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Recurrence Relations and their Solution

1. Let an be number of subsets of n-element set. Then a1 = 2. For n > 1,


there are an equal number of subsets that contain n and that dont. We
obtain the recurrence relation
a1 = 1, an = 2an1 (n 2).
Solution: an = 2n .
2. Let an be the regions of the plane formed by n mutually intersecting
circles. Then a1 = 2, and for n 2, the last circle added divides 2(n 1)
previously existing regions into 2 each, yielding an = an1 + 2(n 1). We
obtain the recurrence relation
a1 = 2, an = an1 + 2(n 1) (n 2).
Solution:
an = 2 + 2 + 4 + 6 + + 2(n 1) = 2 + (n 1)n = n2 n + 2.

3. Assume you have 4 types of 1-cent stamps and 5 types of 2-cent stamps.
Let an be the number of ways to paste these stamps in a row on an envelope
to create a postage of n cents. Then a1 = 4, a2 = 21, and for n 3,
an = 4an1 + 5an2 . Reason: There are 4 ways to start with a penny stamp,
followed by an1 ways to add n 1 more cents, and there are 5 ways to start
with a 2-cent stamp, followed by an2 ways to add n 2 more stamp. We
obtain the recurrence relation
a1 = 4, a2 = 21, an = 4an1 + 5an2 (n 3).
Solution: Write Dan = an1 . Then
(1 4D 5D2 )an = 0,
(1 5D)(1 + D)an = 0.
The most general solution to (1rD)an = 0 is an = prn . Hence two solutions
are an = p5n and an = q(1)n , and an = p5n + q(1)n is another solution.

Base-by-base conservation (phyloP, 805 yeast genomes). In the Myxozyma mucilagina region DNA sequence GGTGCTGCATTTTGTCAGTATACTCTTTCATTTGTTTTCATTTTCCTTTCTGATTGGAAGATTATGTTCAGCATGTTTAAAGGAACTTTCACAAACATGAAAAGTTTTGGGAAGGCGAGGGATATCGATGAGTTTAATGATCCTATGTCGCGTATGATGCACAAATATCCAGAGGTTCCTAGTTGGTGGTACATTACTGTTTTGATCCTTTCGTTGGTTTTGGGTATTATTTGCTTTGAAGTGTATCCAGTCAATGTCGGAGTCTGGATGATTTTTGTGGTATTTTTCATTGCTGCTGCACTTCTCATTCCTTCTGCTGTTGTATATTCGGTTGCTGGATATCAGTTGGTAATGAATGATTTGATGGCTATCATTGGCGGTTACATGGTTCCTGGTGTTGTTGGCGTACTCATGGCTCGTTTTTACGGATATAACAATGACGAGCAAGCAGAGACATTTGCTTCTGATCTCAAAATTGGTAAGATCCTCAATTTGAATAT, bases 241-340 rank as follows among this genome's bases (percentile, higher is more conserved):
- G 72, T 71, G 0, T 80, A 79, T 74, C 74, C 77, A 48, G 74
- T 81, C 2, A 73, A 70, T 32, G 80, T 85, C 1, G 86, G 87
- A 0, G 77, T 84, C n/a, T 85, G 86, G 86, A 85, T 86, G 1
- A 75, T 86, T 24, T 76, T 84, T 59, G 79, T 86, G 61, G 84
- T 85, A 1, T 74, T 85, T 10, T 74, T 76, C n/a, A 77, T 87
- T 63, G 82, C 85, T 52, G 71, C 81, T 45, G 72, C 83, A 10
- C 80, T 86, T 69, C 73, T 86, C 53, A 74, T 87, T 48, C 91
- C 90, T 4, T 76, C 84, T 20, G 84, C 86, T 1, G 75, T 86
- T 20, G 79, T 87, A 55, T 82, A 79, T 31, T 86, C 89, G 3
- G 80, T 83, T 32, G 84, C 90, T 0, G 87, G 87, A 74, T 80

Choosing p and q so that a1 = 4 and a2 = 21 yields p = 56 and q = 16 . Hence
5
1
an = 5n + (1)n .
6
6
1

4. Analyzing the number of comparisons an required to sort a list of 2n


numbers into ascending order: If there is only one number, do nothing. Otherwise, separate the list into two sublists of length 2n1 , sort the first sublist
using an1 comparisons, sort the second sublist using an1 comparisons, then
merge the two lists together using 2n comparisons. Computer scientists refer
to this as the Merge-Sort Algorithm and our analysis yields the recurrence
relation
a0 = 0, an = 2an1 + 2n (n 1).
This implies
(1 2D)an = 2n ,
(1 2D)2 an = 0.
Therefore a homogeneous recurrence relation satisfied by an is
an 4an1 + 4an2 = 0 (n 2).

5. Lemma: Solutions to (1 rD)k an are


an = rn , an = nrn , an = n2 rn , ..., an = nk1 rn .

Proof: We prove this by induction on k. The base case says that rn is a


solution to (1 rD)an . This is true.
Now assume that solutions to (1rD)k an are an = rn , nrn , n2 rn , . . . , nk1 an .
Then these are all solutions to (1 rD)k+1 an = 0 because
(1 rD)k+1 an = (1 rD)(1 rD)k an = (1 rD)0 = 0.
Now consider an = nk rn . Then
(1 rD)k+1 an = (1 rD)k (1 rD)an = (1 rD)k (an ran1 ).
Lets calculate an ran1 . We have
an ran1 = nk rn r(n 1)k rn1 = (nk (n 1)k )rn .
2

By the Binomial Theorem,


k  
X
k j
(n 1) =
n (1)kj ,
j
j=0
k

therefore

k1  
X
k j
n (n 1) =
n (1)kj+1 .
j
j=0
k

For simplicity, we will write


nk (n 1)k = c0 + c1 n + c2 n2 + + ck1 nk1 .
Therefore
an ran1 = c0 rn + c1 nrn + c2 n2 rn + + ck1 nk1 rn ,
(1 rD)k+1 an = (1 rD)k (c0 rn + c1 nrn + c2 n2 rn + + ck1 nk1 rn ) = 0.
Hence the Lemma is true by the Principle of Mathematical Induction.
6. We return to Problem 4. It satisfies the recurrence relation
a0 = 0, a1 = 2, (1 2D)2 an = 0 (n 2).
Two solutions to (1 2D)2 an = 0 are an = 2n and an = n2n , and we can
combine them to form the solution an = p2n + qn2n . We need only choose p